Less than five years ago, the bar for mobile gaming was set so low and the quality of mobile games so unpredictable that almost nobody took the concept very seriously. But now with the emergence of the Apple iPhone and its repository of thousands of good games, mobile gaming is now the largest form of gaming out there. This is probably what gave Sony Ericsson the confidence to launch the Xperia Play, an Android handset with a singular focus on gaming bolstered by dedicated gaming controls.
The Play's hardware controls add an extra dimension to the gaming experience that mere touchscreen controls can't.
One look at the Play makes you salivate at the potential that it has to revolutionize mobile gaming but lest we forget, it is still a smartphone. Let's take a look at whether it manages to properly balance the firepower of a gaming device with the usability and utility of a smartphone.
Like other smartphones at this price range, the Sony Ericsson Play is quite stocked with high-end features. It is powered by a 1GHz Qualcomm processor, a dedicated Adreno 205 GPU and 512MB of RAM. The Play also has 400MB of internal memory that can be expanded to 32GB through its microSD slot. The phone also comes bundled with an 8GB microSD card and a carry pouch.
The Play has a 5MP auto-focus camera complemented by an LED flash that can shoot WVGA (800x480 pixels) videos. It supports Wi-Fi, GPS and 3G and uses a microUSB port to charge and connect to the PC (it can charge over USB).
The Play runs Android 2.3 (Gingerbread) and has been heavily skinned by Sony Ericsson to include its Timescape interface. An LED back-lit 4-inch capacitive touchscreen serves as the Play's display and it has a resolution of 480x854 pixels.
Apart from all the regulars from the Google Mobile Services stable (Gmail, YouTube, Google Calendar and Contacts), the Play comes pre-installed with a bunch of other apps, the primary of which is the Xperia Play Launcher that functions as a library for all your installed games. The review model came with six free games- Bruce Lee: Dragon Warrior, Tetris, Crash Bandicoot, FIFA 10, The Sims 3 and Star Battalion HD. You will have to download the games and install them before being able to play them and I would suggest using Wi-Fi to do so since each game is about 100MB or so. The Xperia Play launcher also provides a button to search the Android Market for games that have been optimized to work on the Play.
Gaming is obviously the Xperia Play's raison d'etre and fortunately the handset lives up to its name. The Play's hardware controls add an extra dimension to the gaming experience that mere touchscreen controls can't. Plus, the controls are the same that you find on a PlayStation Portable (including a touch pad area that acts as the dual analog sticks), so if you're a fan of Sony's portable gaming device, then the Play is an ideal device for you.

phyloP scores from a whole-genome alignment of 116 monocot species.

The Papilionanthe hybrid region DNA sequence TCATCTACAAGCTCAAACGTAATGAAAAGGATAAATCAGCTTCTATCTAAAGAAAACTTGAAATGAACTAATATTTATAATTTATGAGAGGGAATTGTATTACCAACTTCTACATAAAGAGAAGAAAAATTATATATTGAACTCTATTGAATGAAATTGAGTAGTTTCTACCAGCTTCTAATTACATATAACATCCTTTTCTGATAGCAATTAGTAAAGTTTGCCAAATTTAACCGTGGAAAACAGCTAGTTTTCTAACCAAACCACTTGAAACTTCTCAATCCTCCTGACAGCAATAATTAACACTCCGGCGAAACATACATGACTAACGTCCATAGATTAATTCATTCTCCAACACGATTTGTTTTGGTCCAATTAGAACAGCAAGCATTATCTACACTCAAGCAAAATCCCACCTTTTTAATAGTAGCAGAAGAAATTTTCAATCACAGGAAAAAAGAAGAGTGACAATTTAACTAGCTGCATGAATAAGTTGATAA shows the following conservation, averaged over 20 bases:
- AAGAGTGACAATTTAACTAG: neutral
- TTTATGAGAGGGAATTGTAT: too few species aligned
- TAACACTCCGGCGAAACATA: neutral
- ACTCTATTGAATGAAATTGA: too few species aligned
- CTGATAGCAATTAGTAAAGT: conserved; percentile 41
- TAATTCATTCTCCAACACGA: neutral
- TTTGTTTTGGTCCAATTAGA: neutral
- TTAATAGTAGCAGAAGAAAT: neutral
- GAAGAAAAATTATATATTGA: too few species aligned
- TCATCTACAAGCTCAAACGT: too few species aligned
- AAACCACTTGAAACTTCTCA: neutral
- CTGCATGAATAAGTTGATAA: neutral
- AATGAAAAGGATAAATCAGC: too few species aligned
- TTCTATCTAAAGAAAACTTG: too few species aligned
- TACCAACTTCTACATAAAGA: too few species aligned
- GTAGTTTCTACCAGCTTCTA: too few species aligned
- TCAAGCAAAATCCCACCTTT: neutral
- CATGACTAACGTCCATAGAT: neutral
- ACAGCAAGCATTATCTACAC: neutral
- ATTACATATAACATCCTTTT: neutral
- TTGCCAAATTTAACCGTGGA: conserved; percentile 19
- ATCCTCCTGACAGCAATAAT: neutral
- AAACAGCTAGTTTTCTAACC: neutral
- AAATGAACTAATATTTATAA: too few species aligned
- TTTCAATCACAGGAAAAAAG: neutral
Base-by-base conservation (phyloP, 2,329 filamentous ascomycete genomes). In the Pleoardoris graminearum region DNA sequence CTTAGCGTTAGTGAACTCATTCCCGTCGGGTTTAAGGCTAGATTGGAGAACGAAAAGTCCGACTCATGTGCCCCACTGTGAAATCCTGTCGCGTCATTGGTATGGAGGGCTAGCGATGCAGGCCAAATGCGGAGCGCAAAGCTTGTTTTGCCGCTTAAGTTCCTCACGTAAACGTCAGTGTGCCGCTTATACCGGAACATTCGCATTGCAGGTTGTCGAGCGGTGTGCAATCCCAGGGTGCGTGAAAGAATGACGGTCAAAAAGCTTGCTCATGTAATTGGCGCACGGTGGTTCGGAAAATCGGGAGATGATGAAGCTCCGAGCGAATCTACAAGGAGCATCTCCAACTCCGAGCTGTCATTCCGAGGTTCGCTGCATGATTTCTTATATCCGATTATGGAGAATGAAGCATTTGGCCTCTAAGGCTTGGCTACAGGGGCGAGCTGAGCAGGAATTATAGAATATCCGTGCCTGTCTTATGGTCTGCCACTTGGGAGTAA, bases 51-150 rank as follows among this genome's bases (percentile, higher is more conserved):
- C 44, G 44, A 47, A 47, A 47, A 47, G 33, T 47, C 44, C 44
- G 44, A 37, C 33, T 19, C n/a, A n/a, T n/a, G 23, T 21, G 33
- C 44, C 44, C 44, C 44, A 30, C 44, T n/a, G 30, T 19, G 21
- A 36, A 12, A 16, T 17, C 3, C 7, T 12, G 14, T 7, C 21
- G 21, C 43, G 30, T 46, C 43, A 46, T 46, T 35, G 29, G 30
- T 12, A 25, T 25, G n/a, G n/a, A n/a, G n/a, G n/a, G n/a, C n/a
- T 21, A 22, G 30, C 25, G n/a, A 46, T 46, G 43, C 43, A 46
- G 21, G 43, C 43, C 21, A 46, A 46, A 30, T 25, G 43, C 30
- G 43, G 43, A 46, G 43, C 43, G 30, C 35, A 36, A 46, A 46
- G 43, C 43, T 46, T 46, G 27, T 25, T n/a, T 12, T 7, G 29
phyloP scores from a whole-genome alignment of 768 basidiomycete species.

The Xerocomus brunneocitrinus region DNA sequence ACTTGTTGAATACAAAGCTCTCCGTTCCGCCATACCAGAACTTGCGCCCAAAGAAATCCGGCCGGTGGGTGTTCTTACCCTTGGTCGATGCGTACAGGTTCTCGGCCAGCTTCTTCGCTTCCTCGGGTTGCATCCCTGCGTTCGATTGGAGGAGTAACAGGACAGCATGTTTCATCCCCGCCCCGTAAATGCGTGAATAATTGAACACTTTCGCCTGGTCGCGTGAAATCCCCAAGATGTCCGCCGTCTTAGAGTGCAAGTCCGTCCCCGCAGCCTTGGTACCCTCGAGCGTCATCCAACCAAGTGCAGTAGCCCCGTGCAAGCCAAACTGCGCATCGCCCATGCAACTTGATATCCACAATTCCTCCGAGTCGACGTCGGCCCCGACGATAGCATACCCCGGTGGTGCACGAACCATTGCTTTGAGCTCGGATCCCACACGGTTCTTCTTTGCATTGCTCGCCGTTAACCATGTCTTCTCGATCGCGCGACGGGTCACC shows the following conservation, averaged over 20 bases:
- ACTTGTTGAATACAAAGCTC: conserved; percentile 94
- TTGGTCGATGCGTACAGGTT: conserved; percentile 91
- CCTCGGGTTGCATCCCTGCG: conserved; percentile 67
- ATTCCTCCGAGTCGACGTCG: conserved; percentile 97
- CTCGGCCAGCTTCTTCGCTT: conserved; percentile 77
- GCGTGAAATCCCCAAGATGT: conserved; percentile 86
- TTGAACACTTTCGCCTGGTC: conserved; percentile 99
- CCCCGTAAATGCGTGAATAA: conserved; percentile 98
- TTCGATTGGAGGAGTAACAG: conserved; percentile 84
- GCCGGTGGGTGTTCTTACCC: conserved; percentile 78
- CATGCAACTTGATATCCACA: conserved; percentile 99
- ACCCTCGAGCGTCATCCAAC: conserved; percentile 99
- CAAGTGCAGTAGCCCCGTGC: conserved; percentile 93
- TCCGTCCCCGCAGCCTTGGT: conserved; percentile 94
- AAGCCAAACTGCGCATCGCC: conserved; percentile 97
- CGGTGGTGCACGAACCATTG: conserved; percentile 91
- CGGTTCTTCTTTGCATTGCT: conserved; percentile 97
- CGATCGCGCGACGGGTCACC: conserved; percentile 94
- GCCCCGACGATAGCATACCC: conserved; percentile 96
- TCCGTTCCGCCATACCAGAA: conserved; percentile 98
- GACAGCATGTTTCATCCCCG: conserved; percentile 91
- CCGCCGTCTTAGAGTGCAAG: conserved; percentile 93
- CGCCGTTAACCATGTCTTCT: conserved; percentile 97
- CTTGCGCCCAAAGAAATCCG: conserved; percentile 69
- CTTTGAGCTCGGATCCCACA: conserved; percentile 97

The Xperia Play's graphics are about the same as you can expect from a PlayStation 2 and they look very good on the 4-inch display. There's also a number of Xperia Play certified games available for download (33 at last count with an average price of Rs. 50-60).
The gaming controls are well-built and have good tactile feedback. After downloading, most of the games loaded quickly and load screens within the games were also brief. At no point did the games cause issues during gameplay and the frame-rates were quite crisp. I did come across some problems when trying to download and install the games though. The Bruce Lee game needed to be re-downloaded and re-installed for no perceptible reason but thankfully my progress level wasn't deleted. Also, Star Battalion HD just refused to get downloaded over different Wi-Fi networks. While the current games available for the Play look to be of good quality, the library needs to grow by leaps and bounds before it is able to challenge the iPhone.
The battery life is of absolute import on a portable gaming device and I tested the Play's battery extensively. My initial experience with the battery life was shockingly bad as the Play took ages to charge over my PC's USB and then ran out almost within an hour of gaming. I figured something was wrong, so I drained the battery completely and then charged it fully through a regular power output. The charging happened much faster this time around and after gaming for about two and a half hours, there was still about 40% battery power left which was I had initially expected. You can expect the battery to last about four and a half to five hours of continuous gaming (although that figure really depends on the game you're playing). I still wish though that the Play would charge properly over the PC USB.